Marriage is like combining two halves of a house to make one home.
Imagine that a person has many friends in the construction industry. When it comes time to make a new home, he calls a couple of his buddies who make prefabricated homes. He asks each of them to send him their best half-home. They ask for specs but he says: “Just send me your favorite half.” He doesn’t specify size, style, or layout.
So one builder sends a sleek, modern half that is intended to be part of a contemporary structure. The other sends half of a geodesic home that is efficient and practical.
When the two halves arrived at the site, the halls do not line up. The roofs do not match. There are two kitchens and two living rooms but no bedrooms. The electrical, plumbing, and heating are not compatible. The styles are jarringly different.
Marriage is much like that construction challenge. Two people are built in different “factories” (or families) with different tastes, traditions, styles, preferences, and experiences. Neither family coordinates with the other in the creation of their half of a family-to-be. They just build things their way.
One family is loud, exuberant, and expressive. The other is quiet and avoidant. One family is relaxed, the other is exacting. One family is rigorous in their religious practices, the other is more casual. One loves sports and informality. The other is more serious and task-oriented.
When two people come together from two very different backgrounds, the challenges in connecting the two halves into a functioning whole are immense and continuing. We do not create a well-connected home overnight.
The challenges are also often unexpected. We imagine that, coming from two good LDS families, we have almost everything in common. Yet one partner thinks that a rousing political argument at the dinner table counts as family home evening while the other wants hymns, quiet reflection, and healthy snacks. The different perspectives on holidays, affection, food, time-use, chores, money, and communication seem quite insurmountable. Further, the differences between marriage partners are not due simply to their different families of origin. They also have different personalities, different values, and different sets of experience.
Nothing in the dating experience prepares us for the vast surprises in combining two people from different traditions into one cohesive, functioning family. The only solution is to activate powerful gospel processes. Only then can we hope to create a successful family.
The first key to combining the two halves is humility—the openness to other people’s ways of doing things. There is a tendency to believe that our way of doing things is the best way or the right way. I recommend that we become good private investigators. When our spouses do something that does not make a bit of sense to us, we might ask ourselves, “I wonder what that means to my spouse?”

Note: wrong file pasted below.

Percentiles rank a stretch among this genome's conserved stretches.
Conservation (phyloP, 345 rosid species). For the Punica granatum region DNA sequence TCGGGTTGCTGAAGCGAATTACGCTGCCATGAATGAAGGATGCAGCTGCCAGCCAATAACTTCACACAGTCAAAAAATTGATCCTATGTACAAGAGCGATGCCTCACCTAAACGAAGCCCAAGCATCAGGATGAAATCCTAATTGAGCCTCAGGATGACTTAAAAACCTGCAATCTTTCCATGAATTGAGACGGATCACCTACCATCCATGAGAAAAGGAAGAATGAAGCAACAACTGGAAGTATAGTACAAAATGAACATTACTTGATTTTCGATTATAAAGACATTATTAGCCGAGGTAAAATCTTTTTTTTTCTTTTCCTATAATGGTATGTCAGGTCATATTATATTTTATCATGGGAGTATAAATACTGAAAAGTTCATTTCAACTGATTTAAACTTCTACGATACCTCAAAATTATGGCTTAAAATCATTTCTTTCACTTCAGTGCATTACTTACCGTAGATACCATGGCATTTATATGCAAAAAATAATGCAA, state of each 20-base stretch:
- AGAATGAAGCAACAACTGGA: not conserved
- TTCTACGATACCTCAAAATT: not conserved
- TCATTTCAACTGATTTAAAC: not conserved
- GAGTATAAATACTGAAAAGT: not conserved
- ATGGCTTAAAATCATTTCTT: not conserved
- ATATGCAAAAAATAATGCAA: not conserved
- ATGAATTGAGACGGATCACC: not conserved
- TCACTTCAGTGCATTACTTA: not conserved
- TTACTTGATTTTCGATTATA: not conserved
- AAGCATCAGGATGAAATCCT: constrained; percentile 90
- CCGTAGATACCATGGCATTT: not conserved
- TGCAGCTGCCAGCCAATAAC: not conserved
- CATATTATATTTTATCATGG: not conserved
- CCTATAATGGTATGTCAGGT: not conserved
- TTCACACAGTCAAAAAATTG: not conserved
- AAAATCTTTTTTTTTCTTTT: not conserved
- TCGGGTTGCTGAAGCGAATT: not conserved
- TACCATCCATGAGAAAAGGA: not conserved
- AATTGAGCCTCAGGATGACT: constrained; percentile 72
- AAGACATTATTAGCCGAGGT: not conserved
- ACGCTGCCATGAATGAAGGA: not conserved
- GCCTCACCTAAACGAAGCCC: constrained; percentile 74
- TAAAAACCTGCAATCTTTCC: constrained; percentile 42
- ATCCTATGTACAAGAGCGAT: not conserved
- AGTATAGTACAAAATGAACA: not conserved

Here is a great truth: People do what they do for reasons that make sense to them. When their actions do not make sense to us, it is because we don’t understand them. We can judge them or we can seek to understand. The spouse who takes time to understand the partner’s logic has a good start for connecting the two sides of the house.
A person who loves tidiness believes that cleanliness is next to godliness. The person who creates a junkyard wherever they are may see themselves as creators or savers. Each preference has its logic. And, if we are humble, we will be able to discern and honor our differences rather than condemn them.
Of course, we can, as Gottman recommended, start a dialogue with our unresolvable differences. We can make good-natured jokes about her love of order or his passion for tools. We laugh about the ways our different styles create surprises in our lives. This is compassion—the willingness to look kindly on someone who—like us—is afflicted with quirky fallenness.
The other key to managing our persistent differences is positivity—the willingness to keep our focus on what is good, admirable, and loveable. Van Wyck Brooks issued the invitation: “How delightful is the company of generous people, who overlook trifles and keep their minds instinctively fixed on whatever is good and positive in the world about them. People of small caliber are always carping. They are bent on showing their own superiority, their knowledge or prowess or good breeding. But magnanimous people have no vanity, they have no jealousy, and they feed on the true and the solid wherever they find it. And, what is more, they find it everywhere.” (Brooks, V. W. (1948). A Chilmark Miscellany. New York: E. P. Dutton & Co., p. 6)
So the jarring differences between the two halves of our marriage can lead to frustration, contention, and discord. Or they can lead to amusement, patience, and charity. Every time we choose to use humility, compassion, and positivity, we choose to create a strong home.
We all feel irritation in marriage. The difference between successful and unsuccessful relationships depends on what we do with that irritation. Notice your irritation with your spouse. Become a private investigator; see if you can figure out the logic behind your spouse’s choices. Then apply compassion; find appreciation for that point of view. Then keep your focus on the many things you love about your partner. Try it. It will make a difference.
The perspective of marriage as a God-given and character-building enterprise is the focus of my book, Drawing Heaven into Your Marriage. It recommends gospel thinking and covenants as the path to relationship success.
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